Uremic vascular calcification (VC) commonly occurs during advanced chronic kidney disease (CKD) and significantly increases cardiovascular morbidity and mortality. Uremic toxins are integral within VC pathogenesis, as they exhibit adverse vascular influences ranging from atherosclerosis, vascular inflammation, to VC. Experimental removal of these toxins, including small molecular (phosphate, trimethylamine-N-oxide), large molecular (fibroblast growth factor-23, cytokines), and protein-bound ones (indoxyl sulfate, p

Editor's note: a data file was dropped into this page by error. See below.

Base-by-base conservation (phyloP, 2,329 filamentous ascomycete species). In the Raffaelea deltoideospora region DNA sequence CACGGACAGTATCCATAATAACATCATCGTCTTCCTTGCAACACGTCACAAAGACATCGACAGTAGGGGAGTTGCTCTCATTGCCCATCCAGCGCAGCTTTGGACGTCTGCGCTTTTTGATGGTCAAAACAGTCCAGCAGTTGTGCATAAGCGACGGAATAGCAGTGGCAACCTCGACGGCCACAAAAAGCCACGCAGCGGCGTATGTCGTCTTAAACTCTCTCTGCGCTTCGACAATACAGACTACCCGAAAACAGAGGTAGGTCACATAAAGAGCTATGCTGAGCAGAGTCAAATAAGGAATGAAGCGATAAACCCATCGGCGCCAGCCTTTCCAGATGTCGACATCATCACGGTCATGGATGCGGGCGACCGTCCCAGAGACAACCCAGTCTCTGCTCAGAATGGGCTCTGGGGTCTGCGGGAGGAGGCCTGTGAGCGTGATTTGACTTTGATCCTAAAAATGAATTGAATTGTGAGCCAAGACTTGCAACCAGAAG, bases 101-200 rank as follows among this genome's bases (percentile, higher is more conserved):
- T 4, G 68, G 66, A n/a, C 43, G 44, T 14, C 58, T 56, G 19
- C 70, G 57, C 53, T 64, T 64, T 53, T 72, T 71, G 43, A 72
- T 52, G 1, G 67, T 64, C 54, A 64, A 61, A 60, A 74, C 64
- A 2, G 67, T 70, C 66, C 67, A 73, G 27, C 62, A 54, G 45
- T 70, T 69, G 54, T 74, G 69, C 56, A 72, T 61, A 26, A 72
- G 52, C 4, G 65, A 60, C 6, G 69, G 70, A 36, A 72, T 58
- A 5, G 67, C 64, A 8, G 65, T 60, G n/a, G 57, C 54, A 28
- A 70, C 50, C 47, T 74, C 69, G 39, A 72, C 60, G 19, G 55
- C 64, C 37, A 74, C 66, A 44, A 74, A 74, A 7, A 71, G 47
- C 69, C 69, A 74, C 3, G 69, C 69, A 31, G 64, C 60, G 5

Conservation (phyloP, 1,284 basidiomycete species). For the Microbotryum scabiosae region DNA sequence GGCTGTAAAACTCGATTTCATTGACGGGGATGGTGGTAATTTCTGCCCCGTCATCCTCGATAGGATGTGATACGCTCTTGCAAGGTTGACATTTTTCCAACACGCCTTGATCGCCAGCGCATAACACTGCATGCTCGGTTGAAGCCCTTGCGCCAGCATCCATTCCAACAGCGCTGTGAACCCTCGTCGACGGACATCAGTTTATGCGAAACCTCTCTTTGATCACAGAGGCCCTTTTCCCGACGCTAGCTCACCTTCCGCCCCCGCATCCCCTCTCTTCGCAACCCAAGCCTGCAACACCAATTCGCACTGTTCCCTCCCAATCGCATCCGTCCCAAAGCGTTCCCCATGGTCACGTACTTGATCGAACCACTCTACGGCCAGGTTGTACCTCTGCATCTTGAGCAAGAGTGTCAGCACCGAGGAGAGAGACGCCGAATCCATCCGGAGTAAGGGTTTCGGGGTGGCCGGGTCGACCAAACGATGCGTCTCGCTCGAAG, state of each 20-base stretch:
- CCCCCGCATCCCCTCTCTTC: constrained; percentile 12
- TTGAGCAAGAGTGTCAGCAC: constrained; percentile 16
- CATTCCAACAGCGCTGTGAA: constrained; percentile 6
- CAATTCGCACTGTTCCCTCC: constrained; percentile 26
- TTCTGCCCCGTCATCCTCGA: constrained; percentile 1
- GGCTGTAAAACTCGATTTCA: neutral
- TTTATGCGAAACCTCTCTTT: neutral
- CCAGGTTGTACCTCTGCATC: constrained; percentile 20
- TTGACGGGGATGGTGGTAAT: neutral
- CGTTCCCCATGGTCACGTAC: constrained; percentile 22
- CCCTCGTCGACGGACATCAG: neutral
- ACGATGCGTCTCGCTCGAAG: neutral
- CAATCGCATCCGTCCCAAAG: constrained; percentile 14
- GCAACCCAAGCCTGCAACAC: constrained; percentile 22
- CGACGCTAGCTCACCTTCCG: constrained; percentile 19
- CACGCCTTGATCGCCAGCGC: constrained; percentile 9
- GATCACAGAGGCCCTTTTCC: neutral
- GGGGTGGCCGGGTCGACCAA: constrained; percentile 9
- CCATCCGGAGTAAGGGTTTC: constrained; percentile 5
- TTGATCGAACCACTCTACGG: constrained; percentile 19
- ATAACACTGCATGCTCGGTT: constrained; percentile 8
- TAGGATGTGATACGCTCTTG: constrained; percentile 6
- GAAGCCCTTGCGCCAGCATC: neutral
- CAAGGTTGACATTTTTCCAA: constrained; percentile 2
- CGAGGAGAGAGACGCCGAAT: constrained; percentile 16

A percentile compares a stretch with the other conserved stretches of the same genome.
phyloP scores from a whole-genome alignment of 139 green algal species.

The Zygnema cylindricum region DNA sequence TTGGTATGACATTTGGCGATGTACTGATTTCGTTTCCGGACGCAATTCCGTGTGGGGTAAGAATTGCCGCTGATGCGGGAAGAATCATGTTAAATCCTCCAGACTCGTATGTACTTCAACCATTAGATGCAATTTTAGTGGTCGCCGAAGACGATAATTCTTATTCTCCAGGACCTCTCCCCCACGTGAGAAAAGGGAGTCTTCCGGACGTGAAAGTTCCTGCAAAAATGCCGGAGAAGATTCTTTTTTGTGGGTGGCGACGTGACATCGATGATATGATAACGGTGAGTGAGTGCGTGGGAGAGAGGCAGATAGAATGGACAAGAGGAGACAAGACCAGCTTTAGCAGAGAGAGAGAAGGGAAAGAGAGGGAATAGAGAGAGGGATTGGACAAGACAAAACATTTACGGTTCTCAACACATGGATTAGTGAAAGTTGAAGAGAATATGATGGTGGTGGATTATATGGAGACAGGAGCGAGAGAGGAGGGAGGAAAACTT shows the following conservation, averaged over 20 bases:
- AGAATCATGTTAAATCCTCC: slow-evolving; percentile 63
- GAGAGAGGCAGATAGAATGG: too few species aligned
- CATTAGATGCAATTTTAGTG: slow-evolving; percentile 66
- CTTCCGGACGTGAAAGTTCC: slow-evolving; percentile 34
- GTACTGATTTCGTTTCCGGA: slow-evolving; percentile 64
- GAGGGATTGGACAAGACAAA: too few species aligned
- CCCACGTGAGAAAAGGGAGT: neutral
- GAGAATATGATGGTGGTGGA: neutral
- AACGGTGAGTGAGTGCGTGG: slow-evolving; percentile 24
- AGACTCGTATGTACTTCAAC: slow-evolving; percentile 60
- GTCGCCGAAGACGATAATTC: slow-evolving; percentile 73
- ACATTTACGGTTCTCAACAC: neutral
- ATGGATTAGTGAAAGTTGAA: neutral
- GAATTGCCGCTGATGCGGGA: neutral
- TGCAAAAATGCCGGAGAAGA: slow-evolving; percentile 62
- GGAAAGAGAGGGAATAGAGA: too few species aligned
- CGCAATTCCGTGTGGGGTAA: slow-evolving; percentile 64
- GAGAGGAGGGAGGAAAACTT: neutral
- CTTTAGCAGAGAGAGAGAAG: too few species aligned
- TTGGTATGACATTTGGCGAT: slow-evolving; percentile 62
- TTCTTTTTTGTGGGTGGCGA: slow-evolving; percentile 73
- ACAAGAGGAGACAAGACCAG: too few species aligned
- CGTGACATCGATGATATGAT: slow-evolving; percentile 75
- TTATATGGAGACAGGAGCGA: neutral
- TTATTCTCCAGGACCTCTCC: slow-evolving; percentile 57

-cresyl sulfate), ameliorates VC. As most uremic toxins share a gut origin, interventions through gastrointestinal tract are expected to demonstrate particular efficacy. The “gastrointestinal decontamination” through the removal of toxin in situ or impediment of toxin absorption within the gastrointestinal tract is a practical and potential strategy to reduce uremic toxins. First and foremost, the modulation of gut microbiota through optimizing dietary composition, the use of prebiotics or probiotics, can be implemented. Other promising strategies such as reducing calcium load, minimizing intestinal phosphate absorption through the optimization of phosphate binders and the inhibition of gut luminal phosphate transporters, the administration of magnesium, and the use of oral toxin adsorbent for protein-bound uremic toxins may potentially counteract uremic VC. Novel agents such as tenapanor have been actively tested in clinical trials for their potential vascular benefits. Further advanced studies are still warranted to validate the beneficial effects of gastrointestinal decontamination in the retardation and treatment of uremic VC.
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